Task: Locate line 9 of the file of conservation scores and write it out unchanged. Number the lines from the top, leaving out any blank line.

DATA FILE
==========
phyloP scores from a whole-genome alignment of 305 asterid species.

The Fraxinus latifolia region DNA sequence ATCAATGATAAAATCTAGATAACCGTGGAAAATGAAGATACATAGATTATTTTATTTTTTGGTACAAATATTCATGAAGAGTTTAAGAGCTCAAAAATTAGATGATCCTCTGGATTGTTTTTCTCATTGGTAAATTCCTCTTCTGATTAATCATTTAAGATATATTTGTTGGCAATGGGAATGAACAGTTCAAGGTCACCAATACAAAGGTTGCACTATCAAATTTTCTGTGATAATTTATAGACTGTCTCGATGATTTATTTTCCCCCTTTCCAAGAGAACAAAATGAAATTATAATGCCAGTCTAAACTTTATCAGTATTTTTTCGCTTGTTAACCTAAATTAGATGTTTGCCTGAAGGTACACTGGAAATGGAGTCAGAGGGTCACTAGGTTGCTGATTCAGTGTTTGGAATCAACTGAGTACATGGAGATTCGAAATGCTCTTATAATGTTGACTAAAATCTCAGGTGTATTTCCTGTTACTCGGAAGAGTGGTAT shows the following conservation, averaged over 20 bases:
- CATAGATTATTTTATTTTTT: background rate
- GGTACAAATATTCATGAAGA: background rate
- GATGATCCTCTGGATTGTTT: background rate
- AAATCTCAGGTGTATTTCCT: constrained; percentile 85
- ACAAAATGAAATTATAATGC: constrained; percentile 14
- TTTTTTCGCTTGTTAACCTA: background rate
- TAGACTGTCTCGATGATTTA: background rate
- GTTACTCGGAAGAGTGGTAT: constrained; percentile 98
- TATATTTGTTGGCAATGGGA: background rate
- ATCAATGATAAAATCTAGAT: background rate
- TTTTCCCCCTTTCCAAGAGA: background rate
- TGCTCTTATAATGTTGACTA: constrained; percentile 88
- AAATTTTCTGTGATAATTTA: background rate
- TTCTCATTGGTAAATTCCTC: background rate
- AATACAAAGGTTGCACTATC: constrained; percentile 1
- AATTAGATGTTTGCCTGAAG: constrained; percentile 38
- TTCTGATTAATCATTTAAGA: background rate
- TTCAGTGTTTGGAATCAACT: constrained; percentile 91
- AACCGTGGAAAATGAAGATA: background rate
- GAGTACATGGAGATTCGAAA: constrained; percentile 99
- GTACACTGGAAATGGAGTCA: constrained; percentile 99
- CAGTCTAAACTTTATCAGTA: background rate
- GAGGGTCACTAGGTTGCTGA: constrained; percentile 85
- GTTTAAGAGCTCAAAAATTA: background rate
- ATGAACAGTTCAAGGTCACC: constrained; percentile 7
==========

- TAGACTGTCTCGATGATTTA: background rate